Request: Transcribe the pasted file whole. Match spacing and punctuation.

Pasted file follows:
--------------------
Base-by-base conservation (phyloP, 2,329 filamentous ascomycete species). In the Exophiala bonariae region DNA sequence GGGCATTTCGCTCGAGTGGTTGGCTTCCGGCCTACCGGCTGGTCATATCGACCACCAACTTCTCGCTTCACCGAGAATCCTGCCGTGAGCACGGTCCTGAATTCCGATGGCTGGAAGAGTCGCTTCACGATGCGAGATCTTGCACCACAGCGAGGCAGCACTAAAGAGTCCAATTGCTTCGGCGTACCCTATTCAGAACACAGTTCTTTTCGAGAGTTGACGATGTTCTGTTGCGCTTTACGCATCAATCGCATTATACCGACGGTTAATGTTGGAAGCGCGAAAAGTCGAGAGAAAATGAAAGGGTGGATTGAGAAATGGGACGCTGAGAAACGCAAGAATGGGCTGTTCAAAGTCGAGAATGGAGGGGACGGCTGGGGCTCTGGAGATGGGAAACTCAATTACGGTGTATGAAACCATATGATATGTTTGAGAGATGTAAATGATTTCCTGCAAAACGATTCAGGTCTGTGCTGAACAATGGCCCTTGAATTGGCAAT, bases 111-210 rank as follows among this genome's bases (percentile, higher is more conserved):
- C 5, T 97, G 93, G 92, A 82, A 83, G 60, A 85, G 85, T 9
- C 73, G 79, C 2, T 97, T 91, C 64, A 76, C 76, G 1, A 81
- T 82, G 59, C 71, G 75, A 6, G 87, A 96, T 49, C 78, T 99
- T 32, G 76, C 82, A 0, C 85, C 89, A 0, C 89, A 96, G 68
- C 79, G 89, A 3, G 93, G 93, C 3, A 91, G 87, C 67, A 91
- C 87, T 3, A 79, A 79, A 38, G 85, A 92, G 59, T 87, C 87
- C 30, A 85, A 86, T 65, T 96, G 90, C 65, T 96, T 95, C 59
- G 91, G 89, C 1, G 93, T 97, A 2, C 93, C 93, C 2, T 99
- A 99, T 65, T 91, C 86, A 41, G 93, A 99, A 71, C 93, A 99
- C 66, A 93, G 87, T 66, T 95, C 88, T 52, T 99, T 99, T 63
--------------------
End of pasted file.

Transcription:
Base-by-base conservation (phyloP, 2,329 filamentous ascomycete species). In the Exophiala bonariae region DNA sequence GGGCATTTCGCTCGAGTGGTTGGCTTCCGGCCTACCGGCTGGTCATATCGACCACCAACTTCTCGCTTCACCGAGAATCCTGCCGTGAGCACGGTCCTGAATTCCGATGGCTGGAAGAGTCGCTTCACGATGCGAGATCTTGCACCACAGCGAGGCAGCACTAAAGAGTCCAATTGCTTCGGCGTACCCTATTCAGAACACAGTTCTTTTCGAGAGTTGACGATGTTCTGTTGCGCTTTACGCATCAATCGCATTATACCGACGGTTAATGTTGGAAGCGCGAAAAGTCGAGAGAAAATGAAAGGGTGGATTGAGAAATGGGACGCTGAGAAACGCAAGAATGGGCTGTTCAAAGTCGAGAATGGAGGGGACGGCTGGGGCTCTGGAGATGGGAAACTCAATTACGGTGTATGAAACCATATGATATGTTTGAGAGATGTAAATGATTTCCTGCAAAACGATTCAGGTCTGTGCTGAACAATGGCCCTTGAATTGGCAAT, bases 111-210 rank as follows among this genome's bases (percentile, higher is more conserved):
- C 5, T 97, G 93, G 92, A 82, A 83, G 60, A 85, G 85, T 9
- C 73, G 79, C 2, T 97, T 91, C 64, A 76, C 76, G 1, A 81
- T 82, G 59, C 71, G 75, A 6, G 87, A 96, T 49, C 78, T 99
- T 32, G 76, C 82, A 0, C 85, C 89, A 0, C 89, A 96, G 68
- C 79, G 89, A 3, G 93, G 93, C 3, A 91, G 87, C 67, A 91
- C 87, T 3, A 79, A 79, A 38, G 85, A 92, G 59, T 87, C 87
- C 30, A 85, A 86, T 65, T 96, G 90, C 65, T 96, T 95, C 59
- G 91, G 89, C 1, G 93, T 97, A 2, C 93, C 93, C 2, T 99
- A 99, T 65, T 91, C 86, A 41, G 93, A 99, A 71, C 93, A 99
- C 66, A 93, G 87, T 66, T 95, C 88, T 52, T 99, T 99, T 63